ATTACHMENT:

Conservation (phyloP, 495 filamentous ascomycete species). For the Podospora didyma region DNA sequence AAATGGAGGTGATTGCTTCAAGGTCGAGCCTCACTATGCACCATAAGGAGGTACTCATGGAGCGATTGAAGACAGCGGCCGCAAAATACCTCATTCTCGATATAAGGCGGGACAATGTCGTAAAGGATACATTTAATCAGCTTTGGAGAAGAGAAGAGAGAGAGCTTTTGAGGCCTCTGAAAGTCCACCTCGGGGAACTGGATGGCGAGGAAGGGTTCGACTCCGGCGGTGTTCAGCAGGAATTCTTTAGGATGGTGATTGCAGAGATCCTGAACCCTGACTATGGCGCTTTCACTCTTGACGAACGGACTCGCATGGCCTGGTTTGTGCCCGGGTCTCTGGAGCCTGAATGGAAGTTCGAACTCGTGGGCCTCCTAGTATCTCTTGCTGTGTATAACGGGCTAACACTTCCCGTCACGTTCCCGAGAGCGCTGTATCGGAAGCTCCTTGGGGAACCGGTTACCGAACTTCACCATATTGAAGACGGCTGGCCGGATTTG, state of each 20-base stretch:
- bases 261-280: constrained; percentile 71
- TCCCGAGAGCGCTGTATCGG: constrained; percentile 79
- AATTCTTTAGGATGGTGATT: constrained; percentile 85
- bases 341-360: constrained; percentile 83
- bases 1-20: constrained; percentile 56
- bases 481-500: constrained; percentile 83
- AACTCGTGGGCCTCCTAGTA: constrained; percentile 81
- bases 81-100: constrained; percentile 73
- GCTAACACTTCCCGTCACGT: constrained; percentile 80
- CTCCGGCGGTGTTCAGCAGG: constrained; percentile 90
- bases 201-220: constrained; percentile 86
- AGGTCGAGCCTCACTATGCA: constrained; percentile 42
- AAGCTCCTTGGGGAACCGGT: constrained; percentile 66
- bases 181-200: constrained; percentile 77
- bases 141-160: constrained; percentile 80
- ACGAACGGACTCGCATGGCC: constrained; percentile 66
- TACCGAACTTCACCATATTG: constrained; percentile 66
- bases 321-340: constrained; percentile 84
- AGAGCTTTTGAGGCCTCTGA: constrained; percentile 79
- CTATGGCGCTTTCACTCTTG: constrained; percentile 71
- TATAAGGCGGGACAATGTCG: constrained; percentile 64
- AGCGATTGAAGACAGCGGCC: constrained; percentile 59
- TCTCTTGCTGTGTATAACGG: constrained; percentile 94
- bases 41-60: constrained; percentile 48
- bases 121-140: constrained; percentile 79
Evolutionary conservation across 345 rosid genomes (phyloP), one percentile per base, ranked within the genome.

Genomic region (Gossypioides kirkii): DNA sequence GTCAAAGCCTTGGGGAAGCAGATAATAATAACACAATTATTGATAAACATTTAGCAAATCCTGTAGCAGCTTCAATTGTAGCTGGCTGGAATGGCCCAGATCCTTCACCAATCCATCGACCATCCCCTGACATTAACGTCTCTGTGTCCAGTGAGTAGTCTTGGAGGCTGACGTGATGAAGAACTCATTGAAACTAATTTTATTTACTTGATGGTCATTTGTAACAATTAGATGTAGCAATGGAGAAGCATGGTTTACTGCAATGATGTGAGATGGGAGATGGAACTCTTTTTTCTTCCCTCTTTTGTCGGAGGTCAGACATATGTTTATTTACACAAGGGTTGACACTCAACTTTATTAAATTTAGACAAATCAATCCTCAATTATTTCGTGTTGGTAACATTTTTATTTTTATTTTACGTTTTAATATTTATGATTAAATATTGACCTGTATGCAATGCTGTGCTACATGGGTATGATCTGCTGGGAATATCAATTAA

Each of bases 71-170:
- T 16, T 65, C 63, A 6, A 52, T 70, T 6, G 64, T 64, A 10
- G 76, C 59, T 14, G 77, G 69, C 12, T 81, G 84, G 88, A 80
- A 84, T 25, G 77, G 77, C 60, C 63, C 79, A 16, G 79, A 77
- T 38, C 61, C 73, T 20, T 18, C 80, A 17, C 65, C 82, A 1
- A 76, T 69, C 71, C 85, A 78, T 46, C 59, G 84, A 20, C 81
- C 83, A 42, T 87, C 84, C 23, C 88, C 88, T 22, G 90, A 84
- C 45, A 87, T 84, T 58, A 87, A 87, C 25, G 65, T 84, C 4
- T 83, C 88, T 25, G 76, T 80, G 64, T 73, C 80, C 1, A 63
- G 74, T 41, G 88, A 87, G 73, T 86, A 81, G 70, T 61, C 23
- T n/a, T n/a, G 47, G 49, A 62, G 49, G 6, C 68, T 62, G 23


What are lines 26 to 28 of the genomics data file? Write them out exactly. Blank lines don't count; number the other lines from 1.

- bases 121-140: constrained; percentile 79
Evolutionary conservation across 345 rosid genomes (phyloP), one percentile per base, ranked within the genome.

Genomic region (Gossypioides kirkii): DNA sequence GTCAAAGCCTTGGGGAAGCAGATAATAATAACACAATTATTGATAAACATTTAGCAAATCCTGTAGCAGCTTCAATTGTAGCTGGCTGGAATGGCCCAGATCCTTCACCAATCCATCGACCATCCCCTGACATTAACGTCTCTGTGTCCAGTGAGTAGTCTTGGAGGCTGACGTGATGAAGAACTCATTGAAACTAATTTTATTTACTTGATGGTCATTTGTAACAATTAGATGTAGCAATGGAGAAGCATGGTTTACTGCAATGATGTGAGATGGGAGATGGAACTCTTTTTTCTTCCCTCTTTTGTCGGAGGTCAGACATATGTTTATTTACACAAGGGTTGACACTCAACTTTATTAAATTTAGACAAATCAATCCTCAATTATTTCGTGTTGGTAACATTTTTATTTTTATTTTACGTTTTAATATTTATGATTAAATATTGACCTGTATGCAATGCTGTGCTACATGGGTATGATCTGCTGGGAATATCAATTAA